Generic name: voriconazole (vor-i-KON-a-zole)
Drug class: Azole antifungals
Commonly used brand name(s)
In the U.S.
Available Dosage Forms:
- Powder for Suspension
Therapeutic Class: Antifungal
Chemical Class: Triazole
Uses for voriconazole
Voriconazole is used to treat serious fungal or yeast infections, such as aspergillosis (fungal infection in the lungs), candidemia (fungal infection in the blood), esophageal candidiasis (candida esophagitis), or other fungal infections (infections in the skin, stomach, kidney, bladder, or wounds). It may also be used to treat patients with serious fungal or yeast infections who cannot tolerate or do not respond to other types of treatment.
Voriconazole is available only with your doctor's prescription.
Before using voriconazole
In deciding to use a medicine, the risks of taking the medicine must be weighed against the good it will do. This is a decision you and your doctor will make. For voriconazole, the following should be considered:
Tell your doctor if you have ever had any unusual or allergic reaction to voriconazole or any other medicines. Also tell your health care professional if you have any other types of allergies, such as to foods, dyes, preservatives, or animals. For non-prescription products, read the label or package ingredients carefully.
Appropriate studies have not been performed on the relationship of age to the effects of voriconazole in children younger than 2 years of age. Safety and efficacy have not been established.
Appropriate studies performed to date have not demonstrated geriatric-specific problems that would limit the usefulness of voriconazole in the elderly.
There are no adequate studies in women for determining infant risk when using this medication during breastfeeding. Weigh the potential benefits against the potential risks before taking this medication while breastfeeding.
Interactions with medicines
Although certain medicines should not be used together at all, in other cases two different medicines may be used together even if an interaction might occur. In these cases, your doctor may want to change the dose, or other precautions may be necessary. When you are taking voriconazole, it is especially important that your healthcare professional know if you are taking any of the medicines listed below. The following interactions have been selected on the basis of their potential significance and are not necessarily all-inclusive.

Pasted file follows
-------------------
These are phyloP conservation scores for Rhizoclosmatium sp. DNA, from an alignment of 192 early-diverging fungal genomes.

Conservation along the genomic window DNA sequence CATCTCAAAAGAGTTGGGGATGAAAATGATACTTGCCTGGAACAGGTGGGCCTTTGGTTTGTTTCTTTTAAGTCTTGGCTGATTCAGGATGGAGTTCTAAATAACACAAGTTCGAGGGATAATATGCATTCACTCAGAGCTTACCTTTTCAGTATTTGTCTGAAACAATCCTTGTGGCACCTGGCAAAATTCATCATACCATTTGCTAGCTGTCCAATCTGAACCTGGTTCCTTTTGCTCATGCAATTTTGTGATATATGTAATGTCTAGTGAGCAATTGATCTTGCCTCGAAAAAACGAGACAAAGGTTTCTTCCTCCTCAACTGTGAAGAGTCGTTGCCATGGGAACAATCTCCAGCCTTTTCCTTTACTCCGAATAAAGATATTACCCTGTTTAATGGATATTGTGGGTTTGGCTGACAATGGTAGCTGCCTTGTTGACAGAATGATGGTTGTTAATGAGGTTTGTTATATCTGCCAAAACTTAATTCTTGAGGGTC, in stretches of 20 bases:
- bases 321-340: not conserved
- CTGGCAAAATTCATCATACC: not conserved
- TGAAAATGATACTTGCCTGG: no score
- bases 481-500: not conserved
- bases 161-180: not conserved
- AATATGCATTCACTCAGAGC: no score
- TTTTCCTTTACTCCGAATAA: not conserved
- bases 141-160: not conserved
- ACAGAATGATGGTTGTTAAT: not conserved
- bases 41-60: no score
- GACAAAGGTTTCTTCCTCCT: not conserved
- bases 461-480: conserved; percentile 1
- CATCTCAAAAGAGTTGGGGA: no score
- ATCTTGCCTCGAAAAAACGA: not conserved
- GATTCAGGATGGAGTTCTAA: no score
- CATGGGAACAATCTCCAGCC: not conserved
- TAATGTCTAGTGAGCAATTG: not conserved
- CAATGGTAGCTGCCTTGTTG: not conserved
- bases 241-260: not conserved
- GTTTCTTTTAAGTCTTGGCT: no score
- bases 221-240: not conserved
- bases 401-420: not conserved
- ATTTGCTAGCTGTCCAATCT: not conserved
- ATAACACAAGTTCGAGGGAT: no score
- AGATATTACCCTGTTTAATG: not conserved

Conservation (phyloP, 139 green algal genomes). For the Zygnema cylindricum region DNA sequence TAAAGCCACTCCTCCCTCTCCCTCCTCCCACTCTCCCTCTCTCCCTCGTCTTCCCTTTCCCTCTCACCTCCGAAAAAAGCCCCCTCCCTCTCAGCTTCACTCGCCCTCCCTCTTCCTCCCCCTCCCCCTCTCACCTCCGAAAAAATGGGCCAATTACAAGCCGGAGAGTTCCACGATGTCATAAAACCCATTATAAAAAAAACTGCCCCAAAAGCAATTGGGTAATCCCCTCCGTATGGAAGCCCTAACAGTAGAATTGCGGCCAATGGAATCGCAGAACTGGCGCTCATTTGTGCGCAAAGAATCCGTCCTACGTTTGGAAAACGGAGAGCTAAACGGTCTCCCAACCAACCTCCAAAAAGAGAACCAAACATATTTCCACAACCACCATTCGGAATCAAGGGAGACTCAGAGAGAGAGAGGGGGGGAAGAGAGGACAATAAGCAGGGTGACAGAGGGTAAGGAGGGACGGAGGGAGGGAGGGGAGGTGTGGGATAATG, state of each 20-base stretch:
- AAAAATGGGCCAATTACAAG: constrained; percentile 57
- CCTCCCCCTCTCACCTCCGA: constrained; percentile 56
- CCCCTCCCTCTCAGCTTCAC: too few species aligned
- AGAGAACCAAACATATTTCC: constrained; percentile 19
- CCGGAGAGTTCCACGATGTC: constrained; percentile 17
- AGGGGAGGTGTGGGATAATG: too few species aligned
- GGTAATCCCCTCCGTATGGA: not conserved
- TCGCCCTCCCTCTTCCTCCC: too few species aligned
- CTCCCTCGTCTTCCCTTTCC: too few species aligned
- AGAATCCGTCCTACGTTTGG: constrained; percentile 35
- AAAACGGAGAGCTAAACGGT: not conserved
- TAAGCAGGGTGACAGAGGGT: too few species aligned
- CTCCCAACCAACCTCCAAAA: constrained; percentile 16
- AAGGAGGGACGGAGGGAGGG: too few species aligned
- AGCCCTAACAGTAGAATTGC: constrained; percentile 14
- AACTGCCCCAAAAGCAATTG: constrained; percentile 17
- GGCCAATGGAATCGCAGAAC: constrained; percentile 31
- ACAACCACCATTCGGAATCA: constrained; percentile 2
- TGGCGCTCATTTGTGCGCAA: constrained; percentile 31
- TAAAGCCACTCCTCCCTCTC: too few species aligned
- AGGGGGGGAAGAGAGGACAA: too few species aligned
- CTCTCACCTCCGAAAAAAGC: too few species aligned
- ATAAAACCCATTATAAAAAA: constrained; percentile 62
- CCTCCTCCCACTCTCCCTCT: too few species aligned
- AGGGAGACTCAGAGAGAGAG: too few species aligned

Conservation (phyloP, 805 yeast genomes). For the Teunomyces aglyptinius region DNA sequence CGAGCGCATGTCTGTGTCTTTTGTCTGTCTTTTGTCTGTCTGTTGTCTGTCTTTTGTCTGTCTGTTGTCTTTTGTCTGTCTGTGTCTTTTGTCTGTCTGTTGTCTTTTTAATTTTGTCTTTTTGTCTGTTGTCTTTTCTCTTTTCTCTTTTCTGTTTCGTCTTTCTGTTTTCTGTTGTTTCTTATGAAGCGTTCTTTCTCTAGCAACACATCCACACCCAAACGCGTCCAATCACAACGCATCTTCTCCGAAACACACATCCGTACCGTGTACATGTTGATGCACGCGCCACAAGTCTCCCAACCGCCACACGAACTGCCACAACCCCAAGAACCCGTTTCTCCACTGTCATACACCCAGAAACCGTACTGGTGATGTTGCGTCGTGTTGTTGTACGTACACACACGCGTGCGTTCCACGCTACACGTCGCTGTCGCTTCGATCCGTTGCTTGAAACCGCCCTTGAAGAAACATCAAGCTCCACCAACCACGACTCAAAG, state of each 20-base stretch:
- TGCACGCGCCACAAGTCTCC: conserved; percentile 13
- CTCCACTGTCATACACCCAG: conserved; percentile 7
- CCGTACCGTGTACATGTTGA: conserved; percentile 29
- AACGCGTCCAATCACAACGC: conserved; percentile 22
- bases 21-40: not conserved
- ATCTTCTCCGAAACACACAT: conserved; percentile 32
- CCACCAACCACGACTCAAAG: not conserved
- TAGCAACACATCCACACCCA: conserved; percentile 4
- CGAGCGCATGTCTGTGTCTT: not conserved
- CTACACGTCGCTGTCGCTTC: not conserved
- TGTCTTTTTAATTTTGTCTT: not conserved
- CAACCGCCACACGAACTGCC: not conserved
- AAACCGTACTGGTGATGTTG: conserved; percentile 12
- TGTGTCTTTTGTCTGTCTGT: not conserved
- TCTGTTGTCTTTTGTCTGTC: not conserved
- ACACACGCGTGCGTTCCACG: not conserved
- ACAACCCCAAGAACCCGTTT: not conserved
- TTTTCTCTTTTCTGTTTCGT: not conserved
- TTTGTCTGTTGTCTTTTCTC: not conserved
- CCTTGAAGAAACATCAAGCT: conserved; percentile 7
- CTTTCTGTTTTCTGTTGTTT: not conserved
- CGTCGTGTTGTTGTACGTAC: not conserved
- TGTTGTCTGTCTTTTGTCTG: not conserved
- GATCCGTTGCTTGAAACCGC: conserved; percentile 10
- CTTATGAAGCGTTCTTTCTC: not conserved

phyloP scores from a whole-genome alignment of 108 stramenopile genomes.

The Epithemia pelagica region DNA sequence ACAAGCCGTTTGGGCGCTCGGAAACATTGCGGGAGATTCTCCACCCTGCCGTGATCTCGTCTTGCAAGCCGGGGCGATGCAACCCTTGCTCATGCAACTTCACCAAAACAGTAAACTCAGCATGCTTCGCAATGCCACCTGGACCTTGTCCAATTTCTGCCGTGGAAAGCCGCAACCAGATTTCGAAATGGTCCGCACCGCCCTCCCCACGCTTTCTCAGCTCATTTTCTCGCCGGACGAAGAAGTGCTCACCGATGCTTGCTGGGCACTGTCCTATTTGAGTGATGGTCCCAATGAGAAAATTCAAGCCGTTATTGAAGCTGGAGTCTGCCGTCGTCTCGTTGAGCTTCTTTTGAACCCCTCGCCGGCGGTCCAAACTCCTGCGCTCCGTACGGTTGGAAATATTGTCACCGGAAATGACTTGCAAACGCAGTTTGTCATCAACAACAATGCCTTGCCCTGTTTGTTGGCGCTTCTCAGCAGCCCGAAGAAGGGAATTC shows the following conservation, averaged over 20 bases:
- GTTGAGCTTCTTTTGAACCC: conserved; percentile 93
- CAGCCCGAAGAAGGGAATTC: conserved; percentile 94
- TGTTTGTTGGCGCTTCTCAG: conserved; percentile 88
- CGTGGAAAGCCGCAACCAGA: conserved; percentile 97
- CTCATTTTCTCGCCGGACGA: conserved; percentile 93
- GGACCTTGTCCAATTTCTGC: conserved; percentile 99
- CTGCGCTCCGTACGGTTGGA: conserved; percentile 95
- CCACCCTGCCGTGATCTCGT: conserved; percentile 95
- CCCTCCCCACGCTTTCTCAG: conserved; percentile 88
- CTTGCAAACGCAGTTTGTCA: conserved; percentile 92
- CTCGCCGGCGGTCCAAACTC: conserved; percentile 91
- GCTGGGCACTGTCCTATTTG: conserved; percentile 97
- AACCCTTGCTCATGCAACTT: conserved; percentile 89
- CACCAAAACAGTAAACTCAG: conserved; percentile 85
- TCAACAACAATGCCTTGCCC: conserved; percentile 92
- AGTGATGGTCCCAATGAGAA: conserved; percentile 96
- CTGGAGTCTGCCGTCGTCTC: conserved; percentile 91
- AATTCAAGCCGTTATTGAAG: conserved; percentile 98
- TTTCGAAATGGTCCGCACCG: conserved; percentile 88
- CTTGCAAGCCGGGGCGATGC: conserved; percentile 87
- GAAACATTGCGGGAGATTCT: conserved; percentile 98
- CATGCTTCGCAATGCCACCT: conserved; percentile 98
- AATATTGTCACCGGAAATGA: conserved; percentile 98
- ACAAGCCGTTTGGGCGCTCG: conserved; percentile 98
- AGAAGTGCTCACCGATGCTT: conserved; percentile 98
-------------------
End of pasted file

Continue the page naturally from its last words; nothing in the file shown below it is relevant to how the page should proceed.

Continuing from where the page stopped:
Using voriconazole with any of the following medicines is not recommended. Your doctor may decide not to treat you with this medication or change some of the other medicines you take.
- Ergoloid Mesylates
- Isavuconazonium Sulfate
- St John's Wort
Using voriconazole with any of the following medicines is usually not recommended, but may be required in some cases. If both medicines are prescribed together, your doctor may change the dose or how often you use one or both of the medicines.
- Ado-Trastuzumab Emtansine
- Aripiprazole Lauroxil
- Arsenic Trioxide
- Brentuximab Vedotin
- Doxorubicin Hydrochloride Liposome
- Eslicarbazepine Acetate
- Inotuzumab Ozogamicin
- Irinotecan Liposome
- Sodium Phosphate
- Sodium Phosphate, Dibasic
- Sodium Phosphate, Monobasic
- Vincristine Sulfate Liposome
Using voriconazole with any of the following medicines may cause an increased risk of certain side effects, but using both drugs may be the best treatment for you. If both medicines are prescribed together, your doctor may change the dose or how often you use one or both of the medicines.
- Ethinyl Estradiol
Interactions with food/tobacco/alcohol
Certain medicines should not be used at or around the time of eating food or eating certain types of food since interactions may occur. Using alcohol or tobacco with certain medicines may also cause interactions to occur. The following interactions have been selected on the basis of their potential significance and are not necessarily all-inclusive.
Other medical problems
The presence of other medical problems may affect the use of voriconazole. Make sure you tell your doctor if you have any other medical problems, especially:
- Cancer treatment (eg, chemotherapy), recent or history of or
- Electrolyte imbalance (eg, low potassium, magnesium, calcium) or
- Heart disease, history of or
- Stem cell transplant—Use with caution. These conditions may increase your risk of having serious side effects.
- Galactose intolerance (rare hereditary problem) or
- Glucose-galactose malabsorption (rare hereditary problem) or
- Lapp lactase deficiency (rare hereditary problem) or
- Any condition that makes it hard for you to digest sugars or dairy products—Use with caution. The tablet form of voriconazole contains lactose (milk sugar) and the oral liquid contains sucrose (table sugar), which can make these conditions worse.
- Heart rhythm problems (eg, arrhythmia, QT prolongation) or
- Kidney disease or
- Liver disease (including cirrhosis) or
- Pancreas problems—Use with caution. May make these conditions worse.
- Hypocalcemia (low calcium in the blood), uncorrected or
- Hypokalemia (low potassium in the blood), uncorrected or
- Hypomagnesemia (low magnesium in the blood)—Use with caution. These should be corrected first before starting treatment and during treatment with voriconazole.